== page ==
Eating Well in Bothell Tastes Good

Chiropractor Dr. Dusty DuBois lost weight and regained her own healthy lifestyle by learning how to eat differently. That journey inspired her to open Revolve Food & Wine, where the food is so delicious, people can’t believe its good for them.

Dr. Dusty DuBois, founder of Bothell’s Revolve Food & Wine, is not your typical restaurant owner — so it seems only fitting that Revolve is not your typical restaurant. The health-focused menu, which is gluten-free, non-GMO, organic, and locally sourced whenever possible, is one of the most unique in the area.

Even more unique than the food, however, is DuBois’ journey to opening Revolve. DuBois, a chiropractor since 1998 and owner of Bothell Chiropractic & Wellness since 2008, did not have any restaurant experience when she decided to open her own.

Revolve“I own the building where my chiropractic business is, and there’s always been a space available for lease, but nothing has ever worked out,” DuBois said. “I kept thinking, ‘Why doesn’t somebody put a restaurant like I want to have in that space? It would have a wine bar, and it would serve whole foods.’ And suddenly I realized that I had to open that restaurant, that I was the one with the backbone and the vision to do it. Three and a half years later, Revolve opened.”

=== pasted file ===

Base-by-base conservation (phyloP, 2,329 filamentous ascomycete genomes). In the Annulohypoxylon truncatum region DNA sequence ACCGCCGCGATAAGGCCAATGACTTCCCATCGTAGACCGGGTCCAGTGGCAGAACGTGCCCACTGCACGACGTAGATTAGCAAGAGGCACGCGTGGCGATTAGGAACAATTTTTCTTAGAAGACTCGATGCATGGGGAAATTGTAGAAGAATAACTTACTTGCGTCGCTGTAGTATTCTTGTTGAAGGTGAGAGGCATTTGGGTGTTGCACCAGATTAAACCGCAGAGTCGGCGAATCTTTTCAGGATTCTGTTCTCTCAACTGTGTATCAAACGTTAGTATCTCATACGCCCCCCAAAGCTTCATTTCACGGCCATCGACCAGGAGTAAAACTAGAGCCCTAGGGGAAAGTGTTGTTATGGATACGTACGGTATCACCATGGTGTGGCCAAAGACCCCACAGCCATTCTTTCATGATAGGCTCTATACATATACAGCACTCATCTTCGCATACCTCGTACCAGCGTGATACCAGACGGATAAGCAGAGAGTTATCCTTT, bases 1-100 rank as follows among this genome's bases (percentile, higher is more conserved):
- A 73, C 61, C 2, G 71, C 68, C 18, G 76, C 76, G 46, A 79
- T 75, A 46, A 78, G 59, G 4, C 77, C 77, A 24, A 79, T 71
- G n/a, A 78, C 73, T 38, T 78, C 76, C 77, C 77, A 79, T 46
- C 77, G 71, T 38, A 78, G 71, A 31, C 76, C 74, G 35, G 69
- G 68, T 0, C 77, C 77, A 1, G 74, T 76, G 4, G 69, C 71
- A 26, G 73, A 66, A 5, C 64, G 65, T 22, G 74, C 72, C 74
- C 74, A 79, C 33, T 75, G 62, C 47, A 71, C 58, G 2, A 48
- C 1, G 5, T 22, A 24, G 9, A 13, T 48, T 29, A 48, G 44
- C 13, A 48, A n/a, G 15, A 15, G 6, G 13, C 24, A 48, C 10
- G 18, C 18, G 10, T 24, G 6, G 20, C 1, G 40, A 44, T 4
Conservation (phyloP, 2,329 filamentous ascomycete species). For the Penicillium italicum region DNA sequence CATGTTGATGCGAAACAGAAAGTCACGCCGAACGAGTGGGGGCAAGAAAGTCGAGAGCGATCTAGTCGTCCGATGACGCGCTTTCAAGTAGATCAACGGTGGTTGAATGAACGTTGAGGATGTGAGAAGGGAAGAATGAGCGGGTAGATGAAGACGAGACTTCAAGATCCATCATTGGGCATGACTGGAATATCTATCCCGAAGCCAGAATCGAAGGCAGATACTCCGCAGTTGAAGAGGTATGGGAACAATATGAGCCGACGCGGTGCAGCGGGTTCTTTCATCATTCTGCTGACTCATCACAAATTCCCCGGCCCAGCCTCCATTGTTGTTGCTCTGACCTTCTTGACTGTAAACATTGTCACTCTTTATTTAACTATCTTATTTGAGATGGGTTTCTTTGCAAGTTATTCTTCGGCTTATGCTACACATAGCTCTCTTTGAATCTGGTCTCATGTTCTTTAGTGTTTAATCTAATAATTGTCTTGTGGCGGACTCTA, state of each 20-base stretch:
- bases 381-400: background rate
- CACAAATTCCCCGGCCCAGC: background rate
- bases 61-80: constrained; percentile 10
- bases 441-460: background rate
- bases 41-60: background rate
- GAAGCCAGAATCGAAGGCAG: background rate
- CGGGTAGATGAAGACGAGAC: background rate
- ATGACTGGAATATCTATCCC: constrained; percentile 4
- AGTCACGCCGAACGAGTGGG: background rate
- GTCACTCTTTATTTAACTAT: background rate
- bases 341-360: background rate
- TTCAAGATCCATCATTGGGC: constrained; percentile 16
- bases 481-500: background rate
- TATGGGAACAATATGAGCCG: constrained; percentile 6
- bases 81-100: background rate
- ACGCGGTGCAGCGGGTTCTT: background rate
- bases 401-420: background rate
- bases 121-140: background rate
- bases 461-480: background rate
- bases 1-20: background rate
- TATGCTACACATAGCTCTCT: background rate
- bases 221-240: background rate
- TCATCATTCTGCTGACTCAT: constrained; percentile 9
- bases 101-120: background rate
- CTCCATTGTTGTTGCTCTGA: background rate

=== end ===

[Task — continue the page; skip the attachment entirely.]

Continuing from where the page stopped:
To understand why DuBois was motivated to open a restaurant without any experience, it is important to understand her long and tumultuous relationship with food. DuBois grew up as a gymnast, and by the time she was 15 had a position as a fitness instructor. When she moved to Iowa for chiropractor school, she began to gain weight despite her heavy exercise background.

“In my early to mid-30s, I was getting fatter, eating less, exercising more,” she said. “And I couldn’t exercise more and eat less; it wasn’t possible. I didn’t know that weight loss was 90 percent a food issue, and that only 10 percent is generally exercise.”

Then, a colleague introduced her to a program called Ideal Protein, which is offered only in doctors’ offices. In October 2010, she started the program, and it changed her life: She lost 70 pounds in seven months without exercising, averaging four pounds of fat loss per week for 10 weeks. This experience made her realize that her relationship with food and exercise had been backward, and that she had been working against herself for years.

Revolve“After I lost the weight, when I was reading and researching, I became really passionate because I had tried so many things, and suddenly changing my diet was so easy,” DuBois said. “And as a chiropractor with all my education and background, and my fitness history, if I couldn’t figure it out and I was getting fatter and fatter, how could anybody figure it out?”

DuBois felt excited about her new discoveries and wanted to share them with others, and a healthy restaurant with delicious food seemed the perfect way to do so. Her vision for Revolve was to have a place that considers a holistic picture of health while also serving food that is recognizable and enjoyable.

“Our food has to look and feel comfortable, because we’re in Bothell,” she said. “We have to have burgers, fish and chips, things like that. We have food that (customers) know they will enjoy, but they’re getting the heartful aspects of not eating the gluten, grains, and processed stuff.”